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By Ben Penn
Democratic lawmakers want more scrutiny into how the Labor Department and the Office of Management and Budget buried data from a proposed rule on tip pooling, even as Congress is close to resolving the most contentious piece of the rulemaking.
Sen. Elizabeth Warren (D-Mass.) asked the Senate labor committee March 22 to conduct an oversight hearing to learn more about a March 21 Bloomberg Law report. The news article described how Labor Secretary Alexander Acosta and OMB Director Mick Mulvaney shelved an analysis showing the December rule proposal would’ve transferred $640 million in tips per year from workers to their bosses.
Five House Democrats have also signaled they will be seeking a similar hearing in their chamber.
In response to the controversy over the rule’s allowance for managers to participate in employee tip pools, a bipartisan team of lawmakers and the DOL brokered a deal to ban employers from pocketing gratuities. This language is included as a policy rider in the fiscal year 2018 spending bill that is now on track to become law.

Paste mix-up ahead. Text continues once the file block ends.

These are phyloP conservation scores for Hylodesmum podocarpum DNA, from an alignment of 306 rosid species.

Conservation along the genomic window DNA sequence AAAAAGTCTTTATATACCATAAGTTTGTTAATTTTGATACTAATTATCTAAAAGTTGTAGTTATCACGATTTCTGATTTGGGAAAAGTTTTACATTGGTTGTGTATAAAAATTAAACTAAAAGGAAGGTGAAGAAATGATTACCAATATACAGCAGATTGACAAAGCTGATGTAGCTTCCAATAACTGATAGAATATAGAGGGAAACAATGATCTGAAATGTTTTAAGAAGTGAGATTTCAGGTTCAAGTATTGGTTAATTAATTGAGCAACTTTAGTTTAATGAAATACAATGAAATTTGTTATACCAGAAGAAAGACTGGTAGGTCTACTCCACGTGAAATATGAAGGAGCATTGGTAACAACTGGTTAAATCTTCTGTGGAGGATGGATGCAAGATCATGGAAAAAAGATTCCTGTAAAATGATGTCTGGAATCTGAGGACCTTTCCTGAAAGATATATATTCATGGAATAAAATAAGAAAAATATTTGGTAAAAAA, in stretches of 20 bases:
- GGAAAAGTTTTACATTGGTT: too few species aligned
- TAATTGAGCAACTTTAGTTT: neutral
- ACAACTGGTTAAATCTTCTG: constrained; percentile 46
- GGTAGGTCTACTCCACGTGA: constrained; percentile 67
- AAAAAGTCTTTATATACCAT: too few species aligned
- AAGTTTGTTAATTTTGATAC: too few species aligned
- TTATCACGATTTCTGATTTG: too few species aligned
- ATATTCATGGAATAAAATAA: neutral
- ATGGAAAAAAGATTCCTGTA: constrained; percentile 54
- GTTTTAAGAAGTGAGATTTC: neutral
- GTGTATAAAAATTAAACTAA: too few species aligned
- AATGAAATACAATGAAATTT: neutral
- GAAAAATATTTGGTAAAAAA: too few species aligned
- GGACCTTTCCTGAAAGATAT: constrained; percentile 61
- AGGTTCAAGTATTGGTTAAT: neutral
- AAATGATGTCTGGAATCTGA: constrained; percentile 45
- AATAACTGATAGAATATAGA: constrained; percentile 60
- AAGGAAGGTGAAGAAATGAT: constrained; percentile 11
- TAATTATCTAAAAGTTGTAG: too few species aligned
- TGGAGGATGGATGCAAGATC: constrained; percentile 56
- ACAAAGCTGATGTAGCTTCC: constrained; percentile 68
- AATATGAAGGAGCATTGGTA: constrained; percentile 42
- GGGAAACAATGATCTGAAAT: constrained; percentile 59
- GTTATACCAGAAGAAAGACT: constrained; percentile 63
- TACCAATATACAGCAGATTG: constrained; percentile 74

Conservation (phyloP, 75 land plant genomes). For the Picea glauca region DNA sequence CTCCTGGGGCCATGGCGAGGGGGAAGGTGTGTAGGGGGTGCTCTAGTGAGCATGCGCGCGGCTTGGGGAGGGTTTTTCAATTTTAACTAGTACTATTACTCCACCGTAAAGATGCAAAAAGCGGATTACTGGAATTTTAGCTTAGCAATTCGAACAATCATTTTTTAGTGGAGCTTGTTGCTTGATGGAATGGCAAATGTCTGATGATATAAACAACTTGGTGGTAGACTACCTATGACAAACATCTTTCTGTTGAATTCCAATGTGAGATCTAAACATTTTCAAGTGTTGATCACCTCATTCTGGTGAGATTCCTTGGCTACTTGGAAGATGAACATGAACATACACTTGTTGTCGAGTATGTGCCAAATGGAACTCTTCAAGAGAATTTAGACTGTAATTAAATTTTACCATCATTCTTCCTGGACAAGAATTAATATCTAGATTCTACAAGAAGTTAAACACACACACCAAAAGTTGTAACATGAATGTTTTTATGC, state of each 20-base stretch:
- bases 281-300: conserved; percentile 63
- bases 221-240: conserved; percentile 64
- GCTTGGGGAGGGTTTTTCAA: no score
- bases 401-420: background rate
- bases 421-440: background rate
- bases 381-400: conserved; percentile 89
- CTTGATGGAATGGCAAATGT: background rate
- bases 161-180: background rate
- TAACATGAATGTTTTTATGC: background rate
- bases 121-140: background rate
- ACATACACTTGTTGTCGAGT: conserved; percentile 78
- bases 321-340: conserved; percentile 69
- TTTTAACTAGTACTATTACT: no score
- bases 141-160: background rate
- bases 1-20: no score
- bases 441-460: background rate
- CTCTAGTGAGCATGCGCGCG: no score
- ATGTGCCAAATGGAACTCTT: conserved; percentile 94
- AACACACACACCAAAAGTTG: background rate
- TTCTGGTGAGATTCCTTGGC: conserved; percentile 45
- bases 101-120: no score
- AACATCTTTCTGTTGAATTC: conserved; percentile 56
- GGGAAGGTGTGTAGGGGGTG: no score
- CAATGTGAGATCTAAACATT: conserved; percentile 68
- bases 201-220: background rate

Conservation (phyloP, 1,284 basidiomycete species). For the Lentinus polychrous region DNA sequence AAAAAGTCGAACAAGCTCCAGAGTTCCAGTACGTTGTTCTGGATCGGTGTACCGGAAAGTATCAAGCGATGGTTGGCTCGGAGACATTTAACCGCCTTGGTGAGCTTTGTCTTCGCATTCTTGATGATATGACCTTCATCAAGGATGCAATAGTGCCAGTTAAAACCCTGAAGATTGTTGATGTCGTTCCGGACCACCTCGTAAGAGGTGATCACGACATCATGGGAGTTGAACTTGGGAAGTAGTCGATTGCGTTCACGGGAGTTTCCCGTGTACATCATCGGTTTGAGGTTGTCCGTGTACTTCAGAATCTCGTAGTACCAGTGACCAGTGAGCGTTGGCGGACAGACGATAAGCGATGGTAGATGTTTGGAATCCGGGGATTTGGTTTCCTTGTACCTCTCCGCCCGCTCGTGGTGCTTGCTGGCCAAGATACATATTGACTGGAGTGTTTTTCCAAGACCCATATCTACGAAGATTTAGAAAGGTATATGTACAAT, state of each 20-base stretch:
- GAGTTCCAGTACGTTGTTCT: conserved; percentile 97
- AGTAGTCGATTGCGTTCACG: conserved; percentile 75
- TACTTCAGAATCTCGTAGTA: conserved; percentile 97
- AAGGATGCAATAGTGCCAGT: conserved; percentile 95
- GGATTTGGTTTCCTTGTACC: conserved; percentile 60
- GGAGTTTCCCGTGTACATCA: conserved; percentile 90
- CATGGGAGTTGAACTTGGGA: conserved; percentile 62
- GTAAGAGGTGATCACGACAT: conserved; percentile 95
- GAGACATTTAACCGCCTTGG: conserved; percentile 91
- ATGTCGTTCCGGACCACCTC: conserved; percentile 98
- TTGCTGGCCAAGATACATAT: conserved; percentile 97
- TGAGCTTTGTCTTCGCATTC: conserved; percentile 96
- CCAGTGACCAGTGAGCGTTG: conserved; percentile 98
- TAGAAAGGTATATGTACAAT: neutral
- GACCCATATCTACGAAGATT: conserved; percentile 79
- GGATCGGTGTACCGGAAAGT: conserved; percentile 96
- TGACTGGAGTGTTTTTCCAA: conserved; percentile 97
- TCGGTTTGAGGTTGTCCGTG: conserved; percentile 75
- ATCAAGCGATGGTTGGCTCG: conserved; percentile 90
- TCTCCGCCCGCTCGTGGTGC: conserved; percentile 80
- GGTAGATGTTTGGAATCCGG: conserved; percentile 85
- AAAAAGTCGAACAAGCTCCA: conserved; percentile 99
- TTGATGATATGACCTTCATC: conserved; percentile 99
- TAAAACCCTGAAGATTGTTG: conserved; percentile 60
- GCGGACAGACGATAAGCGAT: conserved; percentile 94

But the Massachusetts senator isn’t letting Acosta and Mulvaney off the hook.
The policy rider in the omnibus spending bill “will solidify legislative protections for tipped workers,” Warren wrote to the panel Chairman Lamar Alexander (R-Tenn.). “But this Committee—and the American public—have a responsibility to identify what went wrong at DOL and OMB during the rulemaking, and to learn the lessons so that future rulemakings are conducted in a fair and transparent fashion.”
Warren asked the Senate Health, Education, Labor and Pensions Committee to query Acosta and Mulvaney and collect all documents and communications between the DOL, the Office of Management and Budget, and the White House related to the regulation. The DOL’s Office of the Inspector General is already auditing this process.
The proposed rule, which reverses a 2011 regulation, generally makes it easier for restaurants to implement tip-sharing arrangements among workers who directly earn gratuities and those who don’t.
The OMB’s Office of Information and Regulatory Affairs attempted to block the proposal until it estimated the amount of tips that workers would lose to their managers, three current and former executive branch officials told Bloomberg Law. That prompted Acosta and his team to elevate the dispute to Mulvaney, who gave the department approval to issue the regulation with language asserting that the DOL was unable to quantify the impact until the final rule stage.
In a separate letter March 22, Warren told Acosta that he and Mulvaney owe the public “an explanation of this botched rulemaking process.”
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